**  Images in this post come from wikipedia and morguefile  (And of COURSE, that isn't really Elvis in that picture ... HE has left the building. Can ya believe his UNDERWEAR is still here???)

                               Until next time, take care of yourselves. And each other.

Wednesday, August 29, 2012

Grandmas Can Be Hot, Too... in Flashes

Thought for the day: I'm very young at heart. Unfortunately, some of my other parts are a bit older. 

Some people hate Mondays. Not me. Some people can hardly wait for the weekdays to be over and done with, so they can get down to the serious business of squeezing every ounce of pleasure out of the weekend as they can. Not me.

See, once you smash face-first into the glorious age of retirement, every single day has as much potential to be a Funday as the day before... and the day after.

However, I must confess... I do have a certain affinity for Wednesdays.

That's because Wednesday is senior discount day.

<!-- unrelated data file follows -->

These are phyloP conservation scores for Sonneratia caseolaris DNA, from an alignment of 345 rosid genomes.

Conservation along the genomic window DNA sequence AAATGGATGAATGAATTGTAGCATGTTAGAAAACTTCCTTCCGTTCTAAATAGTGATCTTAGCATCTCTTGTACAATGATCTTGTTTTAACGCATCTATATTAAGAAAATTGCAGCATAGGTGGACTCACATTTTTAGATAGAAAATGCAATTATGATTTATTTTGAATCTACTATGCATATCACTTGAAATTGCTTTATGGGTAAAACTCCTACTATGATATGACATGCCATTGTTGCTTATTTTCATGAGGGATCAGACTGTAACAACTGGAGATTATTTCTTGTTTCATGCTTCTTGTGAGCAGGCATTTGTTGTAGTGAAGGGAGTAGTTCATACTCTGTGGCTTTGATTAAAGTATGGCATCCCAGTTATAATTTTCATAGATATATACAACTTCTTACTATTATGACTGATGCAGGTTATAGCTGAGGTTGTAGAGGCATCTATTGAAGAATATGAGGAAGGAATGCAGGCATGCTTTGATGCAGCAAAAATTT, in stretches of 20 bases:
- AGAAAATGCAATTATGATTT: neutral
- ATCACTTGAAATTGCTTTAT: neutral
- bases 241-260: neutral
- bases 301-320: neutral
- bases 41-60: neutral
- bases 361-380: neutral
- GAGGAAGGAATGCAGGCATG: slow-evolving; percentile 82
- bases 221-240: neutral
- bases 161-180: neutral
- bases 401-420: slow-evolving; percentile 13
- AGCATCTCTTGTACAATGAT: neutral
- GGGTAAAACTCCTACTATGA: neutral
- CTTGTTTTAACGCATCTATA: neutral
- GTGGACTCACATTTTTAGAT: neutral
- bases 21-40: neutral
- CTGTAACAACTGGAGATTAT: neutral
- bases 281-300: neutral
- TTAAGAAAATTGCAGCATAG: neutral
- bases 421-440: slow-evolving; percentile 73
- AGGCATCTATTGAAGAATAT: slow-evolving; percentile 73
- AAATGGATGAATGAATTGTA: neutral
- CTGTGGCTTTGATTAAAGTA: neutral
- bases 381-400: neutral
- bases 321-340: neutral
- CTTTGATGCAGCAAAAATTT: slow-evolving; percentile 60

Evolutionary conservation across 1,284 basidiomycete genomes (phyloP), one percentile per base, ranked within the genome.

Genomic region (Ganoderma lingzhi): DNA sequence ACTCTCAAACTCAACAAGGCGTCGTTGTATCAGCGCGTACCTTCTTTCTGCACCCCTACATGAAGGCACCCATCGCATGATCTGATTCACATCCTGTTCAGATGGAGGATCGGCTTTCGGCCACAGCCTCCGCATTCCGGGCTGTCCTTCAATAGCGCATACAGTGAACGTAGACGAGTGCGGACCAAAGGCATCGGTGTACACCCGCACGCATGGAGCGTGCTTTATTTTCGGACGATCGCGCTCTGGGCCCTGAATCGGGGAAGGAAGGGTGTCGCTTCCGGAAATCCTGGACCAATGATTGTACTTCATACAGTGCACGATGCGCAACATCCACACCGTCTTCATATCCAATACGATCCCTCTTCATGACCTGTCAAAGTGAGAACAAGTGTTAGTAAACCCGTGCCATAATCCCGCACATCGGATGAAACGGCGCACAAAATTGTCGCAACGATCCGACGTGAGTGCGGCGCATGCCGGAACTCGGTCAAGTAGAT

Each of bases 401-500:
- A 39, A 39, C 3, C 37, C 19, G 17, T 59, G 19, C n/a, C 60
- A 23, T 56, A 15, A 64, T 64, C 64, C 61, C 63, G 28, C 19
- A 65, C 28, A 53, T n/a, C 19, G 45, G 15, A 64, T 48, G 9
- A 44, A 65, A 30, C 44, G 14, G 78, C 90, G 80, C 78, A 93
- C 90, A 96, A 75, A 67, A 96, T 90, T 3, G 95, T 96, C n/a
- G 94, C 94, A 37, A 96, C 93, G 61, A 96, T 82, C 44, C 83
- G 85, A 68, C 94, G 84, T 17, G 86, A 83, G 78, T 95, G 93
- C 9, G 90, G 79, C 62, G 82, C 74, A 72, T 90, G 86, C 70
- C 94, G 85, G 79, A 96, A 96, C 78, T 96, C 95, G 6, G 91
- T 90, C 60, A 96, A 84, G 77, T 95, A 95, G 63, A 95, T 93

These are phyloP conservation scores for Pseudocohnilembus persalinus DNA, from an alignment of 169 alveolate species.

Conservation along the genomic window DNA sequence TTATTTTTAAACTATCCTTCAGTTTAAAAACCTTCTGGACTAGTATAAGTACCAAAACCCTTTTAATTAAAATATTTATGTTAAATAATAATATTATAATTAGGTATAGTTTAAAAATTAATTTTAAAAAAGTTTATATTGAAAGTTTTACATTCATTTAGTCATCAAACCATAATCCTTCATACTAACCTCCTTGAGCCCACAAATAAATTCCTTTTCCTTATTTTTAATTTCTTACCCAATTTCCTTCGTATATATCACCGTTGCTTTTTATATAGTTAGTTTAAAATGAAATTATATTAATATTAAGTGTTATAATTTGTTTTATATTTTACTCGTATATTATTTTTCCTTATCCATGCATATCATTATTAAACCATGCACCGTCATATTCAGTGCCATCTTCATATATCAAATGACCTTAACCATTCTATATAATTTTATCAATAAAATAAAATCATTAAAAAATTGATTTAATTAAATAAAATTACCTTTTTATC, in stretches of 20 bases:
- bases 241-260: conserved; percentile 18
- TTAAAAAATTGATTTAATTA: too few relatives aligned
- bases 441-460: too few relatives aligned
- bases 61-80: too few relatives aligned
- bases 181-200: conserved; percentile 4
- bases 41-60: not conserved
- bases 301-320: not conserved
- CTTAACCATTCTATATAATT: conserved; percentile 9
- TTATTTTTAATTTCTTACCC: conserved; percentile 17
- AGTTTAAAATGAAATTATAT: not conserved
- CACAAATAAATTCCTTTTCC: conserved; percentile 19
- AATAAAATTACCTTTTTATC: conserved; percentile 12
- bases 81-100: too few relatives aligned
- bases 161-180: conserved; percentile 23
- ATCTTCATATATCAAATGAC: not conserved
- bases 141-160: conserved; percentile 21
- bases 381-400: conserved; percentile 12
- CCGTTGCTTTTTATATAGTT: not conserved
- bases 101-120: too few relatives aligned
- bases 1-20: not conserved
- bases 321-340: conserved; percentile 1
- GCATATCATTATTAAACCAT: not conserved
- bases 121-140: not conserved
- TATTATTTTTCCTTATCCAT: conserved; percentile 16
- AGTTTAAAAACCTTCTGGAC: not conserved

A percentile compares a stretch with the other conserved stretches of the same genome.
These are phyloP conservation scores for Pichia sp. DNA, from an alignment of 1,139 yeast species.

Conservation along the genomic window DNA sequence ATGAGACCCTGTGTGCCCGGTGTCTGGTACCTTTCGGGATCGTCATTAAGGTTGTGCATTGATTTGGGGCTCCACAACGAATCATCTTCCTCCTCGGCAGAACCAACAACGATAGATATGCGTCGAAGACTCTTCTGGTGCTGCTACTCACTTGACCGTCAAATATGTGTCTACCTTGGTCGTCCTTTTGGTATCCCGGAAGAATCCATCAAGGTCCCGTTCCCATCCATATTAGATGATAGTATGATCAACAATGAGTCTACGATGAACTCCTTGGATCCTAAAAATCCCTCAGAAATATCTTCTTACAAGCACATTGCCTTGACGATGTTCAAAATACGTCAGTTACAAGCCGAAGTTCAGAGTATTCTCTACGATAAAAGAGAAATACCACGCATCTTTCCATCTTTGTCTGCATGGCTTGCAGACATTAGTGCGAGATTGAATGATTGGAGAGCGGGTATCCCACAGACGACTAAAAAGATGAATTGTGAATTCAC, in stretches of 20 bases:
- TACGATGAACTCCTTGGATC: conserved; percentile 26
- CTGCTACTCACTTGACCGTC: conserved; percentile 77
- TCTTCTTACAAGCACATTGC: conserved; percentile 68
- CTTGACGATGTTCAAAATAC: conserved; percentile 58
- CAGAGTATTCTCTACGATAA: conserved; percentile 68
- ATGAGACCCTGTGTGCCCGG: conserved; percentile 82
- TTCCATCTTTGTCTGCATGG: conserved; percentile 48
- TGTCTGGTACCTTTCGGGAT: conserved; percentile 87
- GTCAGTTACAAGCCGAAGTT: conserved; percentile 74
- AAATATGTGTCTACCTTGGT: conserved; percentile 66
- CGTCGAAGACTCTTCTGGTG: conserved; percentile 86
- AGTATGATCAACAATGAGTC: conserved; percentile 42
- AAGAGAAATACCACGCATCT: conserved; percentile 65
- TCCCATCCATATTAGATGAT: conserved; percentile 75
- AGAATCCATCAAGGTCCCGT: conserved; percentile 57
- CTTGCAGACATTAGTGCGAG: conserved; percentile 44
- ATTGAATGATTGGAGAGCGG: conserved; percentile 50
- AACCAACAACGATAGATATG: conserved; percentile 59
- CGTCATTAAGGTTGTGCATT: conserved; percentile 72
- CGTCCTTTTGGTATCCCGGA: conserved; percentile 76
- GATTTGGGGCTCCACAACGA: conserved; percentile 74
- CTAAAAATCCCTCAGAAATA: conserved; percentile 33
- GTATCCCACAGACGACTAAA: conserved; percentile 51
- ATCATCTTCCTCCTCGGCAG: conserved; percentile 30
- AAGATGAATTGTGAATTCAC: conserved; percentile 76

Last week, I decided to cash in on a hard-to-resist double-header. Not only do the grocery store and hair cutting chain store both offer old fogie discounts on Wednesdays, but (ta-DA!) they're right next door to each other. Convenient, right?

So, I go diddy-bopping into the hair butcher first, happy as a piggie in the mud.

Until it was time to pay.

They didn't think I was old enough to merit their stinkin' discount.

I mean, just because my Cinderella hair was tied up in a pony tail, and I was blowing bubbles with my chewing gum didn't mean I wasn't old.

                                           Just because I was wearing hot pants and go-go boots

                                                            and a totally tasteless tee shirt

                                                       didn't mean I wasn't OLD, dammit.

Now, if you need it, I'll give you the last dollar in my wallet. Hungry? I'll gladly share my food. Cold? I'll give you the shirt off my ... okay, so maybe not that, but you get the point. But DO NOT MESS WITH MY SENIOR DISCOUNT. (Even if it IS only ten cents...) Nice person that I am, I explained to the young gals in the shop that you don't have to look old or act old to be old. I flashed my ID ... and my pearly whites.